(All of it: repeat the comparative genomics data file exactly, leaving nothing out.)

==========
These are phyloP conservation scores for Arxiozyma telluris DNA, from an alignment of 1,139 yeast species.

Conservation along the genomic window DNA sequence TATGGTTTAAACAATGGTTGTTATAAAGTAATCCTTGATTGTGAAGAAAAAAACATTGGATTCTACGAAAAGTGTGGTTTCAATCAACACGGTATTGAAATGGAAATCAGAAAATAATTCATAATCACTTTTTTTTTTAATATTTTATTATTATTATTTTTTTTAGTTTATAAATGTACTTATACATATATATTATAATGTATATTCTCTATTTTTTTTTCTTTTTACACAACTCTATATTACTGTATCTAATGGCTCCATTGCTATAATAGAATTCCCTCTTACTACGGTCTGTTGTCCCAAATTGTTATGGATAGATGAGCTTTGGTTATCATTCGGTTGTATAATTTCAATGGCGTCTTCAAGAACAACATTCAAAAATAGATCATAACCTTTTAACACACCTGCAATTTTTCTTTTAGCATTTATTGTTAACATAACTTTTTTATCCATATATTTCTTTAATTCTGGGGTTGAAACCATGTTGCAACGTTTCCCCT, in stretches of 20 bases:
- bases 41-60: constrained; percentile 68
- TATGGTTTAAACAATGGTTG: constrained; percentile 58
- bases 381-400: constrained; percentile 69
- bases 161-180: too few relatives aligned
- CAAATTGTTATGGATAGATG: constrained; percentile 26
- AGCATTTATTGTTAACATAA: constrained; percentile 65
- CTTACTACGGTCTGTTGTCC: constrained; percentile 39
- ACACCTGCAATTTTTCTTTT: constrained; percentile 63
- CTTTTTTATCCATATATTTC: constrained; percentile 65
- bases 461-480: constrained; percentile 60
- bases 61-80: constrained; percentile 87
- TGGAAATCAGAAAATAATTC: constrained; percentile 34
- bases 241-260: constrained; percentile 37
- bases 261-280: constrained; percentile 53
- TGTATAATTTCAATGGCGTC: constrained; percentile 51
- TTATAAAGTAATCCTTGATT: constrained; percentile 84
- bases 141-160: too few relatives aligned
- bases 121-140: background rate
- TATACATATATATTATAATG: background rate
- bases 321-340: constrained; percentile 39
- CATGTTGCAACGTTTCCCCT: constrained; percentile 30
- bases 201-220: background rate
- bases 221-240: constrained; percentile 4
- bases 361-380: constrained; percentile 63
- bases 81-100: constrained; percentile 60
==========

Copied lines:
These are phyloP conservation scores for Arxiozyma telluris DNA, from an alignment of 1,139 yeast species.

Conservation along the genomic window DNA sequence TATGGTTTAAACAATGGTTGTTATAAAGTAATCCTTGATTGTGAAGAAAAAAACATTGGATTCTACGAAAAGTGTGGTTTCAATCAACACGGTATTGAAATGGAAATCAGAAAATAATTCATAATCACTTTTTTTTTTAATATTTTATTATTATTATTTTTTTTAGTTTATAAATGTACTTATACATATATATTATAATGTATATTCTCTATTTTTTTTTCTTTTTACACAACTCTATATTACTGTATCTAATGGCTCCATTGCTATAATAGAATTCCCTCTTACTACGGTCTGTTGTCCCAAATTGTTATGGATAGATGAGCTTTGGTTATCATTCGGTTGTATAATTTCAATGGCGTCTTCAAGAACAACATTCAAAAATAGATCATAACCTTTTAACACACCTGCAATTTTTCTTTTAGCATTTATTGTTAACATAACTTTTTTATCCATATATTTCTTTAATTCTGGGGTTGAAACCATGTTGCAACGTTTCCCCT, in stretches of 20 bases:
- bases 41-60: constrained; percentile 68
- TATGGTTTAAACAATGGTTG: constrained; percentile 58
- bases 381-400: constrained; percentile 69
- bases 161-180: too few relatives aligned
- CAAATTGTTATGGATAGATG: constrained; percentile 26
- AGCATTTATTGTTAACATAA: constrained; percentile 65
- CTTACTACGGTCTGTTGTCC: constrained; percentile 39
- ACACCTGCAATTTTTCTTTT: constrained; percentile 63
- CTTTTTTATCCATATATTTC: constrained; percentile 65
- bases 461-480: constrained; percentile 60
- bases 61-80: constrained; percentile 87
- TGGAAATCAGAAAATAATTC: constrained; percentile 34
- bases 241-260: constrained; percentile 37
- bases 261-280: constrained; percentile 53
- TGTATAATTTCAATGGCGTC: constrained; percentile 51
- TTATAAAGTAATCCTTGATT: constrained; percentile 84
- bases 141-160: too few relatives aligned
- bases 121-140: background rate
- TATACATATATATTATAATG: background rate
- bases 321-340: constrained; percentile 39
- CATGTTGCAACGTTTCCCCT: constrained; percentile 30
- bases 201-220: background rate
- bases 221-240: constrained; percentile 4
- bases 361-380: constrained; percentile 63
- bases 81-100: constrained; percentile 60